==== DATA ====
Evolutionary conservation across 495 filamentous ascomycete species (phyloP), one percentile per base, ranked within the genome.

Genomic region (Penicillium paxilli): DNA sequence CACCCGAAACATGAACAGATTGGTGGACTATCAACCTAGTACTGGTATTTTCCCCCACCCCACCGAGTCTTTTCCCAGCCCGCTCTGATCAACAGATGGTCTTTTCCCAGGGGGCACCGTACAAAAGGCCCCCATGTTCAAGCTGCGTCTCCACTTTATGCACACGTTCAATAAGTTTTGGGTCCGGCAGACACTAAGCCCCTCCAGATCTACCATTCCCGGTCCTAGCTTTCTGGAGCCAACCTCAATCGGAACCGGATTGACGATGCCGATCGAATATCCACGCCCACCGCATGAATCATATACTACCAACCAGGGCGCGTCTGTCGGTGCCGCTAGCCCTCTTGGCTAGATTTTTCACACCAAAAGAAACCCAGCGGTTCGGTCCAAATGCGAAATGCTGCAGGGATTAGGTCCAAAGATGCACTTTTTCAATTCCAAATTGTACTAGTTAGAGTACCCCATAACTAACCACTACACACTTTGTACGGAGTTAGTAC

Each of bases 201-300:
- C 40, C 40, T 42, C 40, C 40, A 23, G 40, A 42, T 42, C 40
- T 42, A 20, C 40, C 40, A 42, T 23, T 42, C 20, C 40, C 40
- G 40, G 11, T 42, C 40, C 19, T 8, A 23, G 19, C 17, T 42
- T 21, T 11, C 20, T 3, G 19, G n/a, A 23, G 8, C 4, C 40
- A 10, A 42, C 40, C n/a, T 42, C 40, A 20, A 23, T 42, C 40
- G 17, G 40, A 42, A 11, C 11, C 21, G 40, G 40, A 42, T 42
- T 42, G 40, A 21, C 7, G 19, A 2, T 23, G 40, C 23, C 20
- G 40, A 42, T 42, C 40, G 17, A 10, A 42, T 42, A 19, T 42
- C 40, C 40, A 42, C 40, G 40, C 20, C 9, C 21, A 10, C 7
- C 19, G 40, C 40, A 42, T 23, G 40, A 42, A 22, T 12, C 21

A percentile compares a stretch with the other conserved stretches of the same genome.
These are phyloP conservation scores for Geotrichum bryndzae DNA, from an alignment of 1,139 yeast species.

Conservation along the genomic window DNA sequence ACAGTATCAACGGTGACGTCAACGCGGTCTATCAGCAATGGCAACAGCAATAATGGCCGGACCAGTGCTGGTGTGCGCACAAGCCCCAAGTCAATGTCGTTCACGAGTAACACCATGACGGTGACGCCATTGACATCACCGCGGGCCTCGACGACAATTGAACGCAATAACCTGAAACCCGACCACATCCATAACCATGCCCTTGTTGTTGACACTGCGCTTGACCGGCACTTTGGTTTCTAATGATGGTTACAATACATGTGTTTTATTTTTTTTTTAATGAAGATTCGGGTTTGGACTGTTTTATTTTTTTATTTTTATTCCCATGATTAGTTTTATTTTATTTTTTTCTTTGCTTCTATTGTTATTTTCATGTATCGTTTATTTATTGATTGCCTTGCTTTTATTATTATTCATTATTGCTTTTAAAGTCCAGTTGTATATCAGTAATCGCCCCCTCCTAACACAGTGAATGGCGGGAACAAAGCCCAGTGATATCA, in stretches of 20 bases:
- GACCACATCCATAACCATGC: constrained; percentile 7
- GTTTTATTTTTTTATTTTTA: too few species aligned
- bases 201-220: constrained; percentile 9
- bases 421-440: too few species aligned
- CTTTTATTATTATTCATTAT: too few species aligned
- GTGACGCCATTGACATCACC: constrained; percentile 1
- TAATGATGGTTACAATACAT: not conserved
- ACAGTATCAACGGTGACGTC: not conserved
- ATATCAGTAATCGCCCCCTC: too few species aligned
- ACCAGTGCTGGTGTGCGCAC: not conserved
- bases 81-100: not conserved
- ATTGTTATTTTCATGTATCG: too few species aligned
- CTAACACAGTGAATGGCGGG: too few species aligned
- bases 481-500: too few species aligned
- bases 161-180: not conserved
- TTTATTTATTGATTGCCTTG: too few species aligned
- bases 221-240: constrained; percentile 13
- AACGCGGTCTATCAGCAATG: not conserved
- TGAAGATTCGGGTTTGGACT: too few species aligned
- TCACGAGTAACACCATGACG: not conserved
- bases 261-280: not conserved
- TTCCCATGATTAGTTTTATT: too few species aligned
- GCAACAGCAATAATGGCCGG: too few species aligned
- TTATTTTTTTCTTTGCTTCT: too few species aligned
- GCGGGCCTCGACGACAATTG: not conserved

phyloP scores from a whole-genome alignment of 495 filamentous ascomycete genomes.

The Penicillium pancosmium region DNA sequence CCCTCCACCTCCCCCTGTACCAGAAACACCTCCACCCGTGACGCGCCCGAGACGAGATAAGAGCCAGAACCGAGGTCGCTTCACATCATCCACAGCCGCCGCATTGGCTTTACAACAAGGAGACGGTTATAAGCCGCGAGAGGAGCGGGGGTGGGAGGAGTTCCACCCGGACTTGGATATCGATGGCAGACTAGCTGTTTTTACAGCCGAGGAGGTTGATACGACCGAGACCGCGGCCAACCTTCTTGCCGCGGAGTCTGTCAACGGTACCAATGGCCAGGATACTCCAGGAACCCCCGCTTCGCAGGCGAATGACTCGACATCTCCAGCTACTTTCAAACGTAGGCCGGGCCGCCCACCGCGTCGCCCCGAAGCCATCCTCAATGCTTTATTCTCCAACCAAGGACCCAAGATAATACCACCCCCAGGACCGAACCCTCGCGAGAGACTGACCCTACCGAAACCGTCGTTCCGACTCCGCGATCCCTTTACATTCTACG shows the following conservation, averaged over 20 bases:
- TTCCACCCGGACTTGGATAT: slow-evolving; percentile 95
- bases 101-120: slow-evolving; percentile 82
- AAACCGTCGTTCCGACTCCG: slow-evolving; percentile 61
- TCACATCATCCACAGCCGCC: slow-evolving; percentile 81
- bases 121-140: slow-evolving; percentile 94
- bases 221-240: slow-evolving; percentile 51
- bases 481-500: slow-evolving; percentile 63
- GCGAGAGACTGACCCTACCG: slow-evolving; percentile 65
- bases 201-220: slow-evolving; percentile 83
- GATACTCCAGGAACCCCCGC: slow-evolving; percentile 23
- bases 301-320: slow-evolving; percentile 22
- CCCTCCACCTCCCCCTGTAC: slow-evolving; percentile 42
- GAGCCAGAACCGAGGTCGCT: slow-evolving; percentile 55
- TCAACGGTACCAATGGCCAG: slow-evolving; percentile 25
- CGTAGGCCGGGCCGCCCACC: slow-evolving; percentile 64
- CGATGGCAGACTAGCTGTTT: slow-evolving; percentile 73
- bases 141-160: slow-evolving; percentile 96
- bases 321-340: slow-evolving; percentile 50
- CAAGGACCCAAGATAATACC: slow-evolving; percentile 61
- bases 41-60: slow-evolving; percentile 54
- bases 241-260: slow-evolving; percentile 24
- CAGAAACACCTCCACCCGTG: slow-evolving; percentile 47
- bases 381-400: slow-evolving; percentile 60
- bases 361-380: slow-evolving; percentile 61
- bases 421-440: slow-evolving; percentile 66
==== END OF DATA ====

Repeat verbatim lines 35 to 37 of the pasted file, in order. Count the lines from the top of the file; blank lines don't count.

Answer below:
- TGAAGATTCGGGTTTGGACT: too few species aligned
- TCACGAGTAACACCATGACG: not conserved
- bases 261-280: not conserved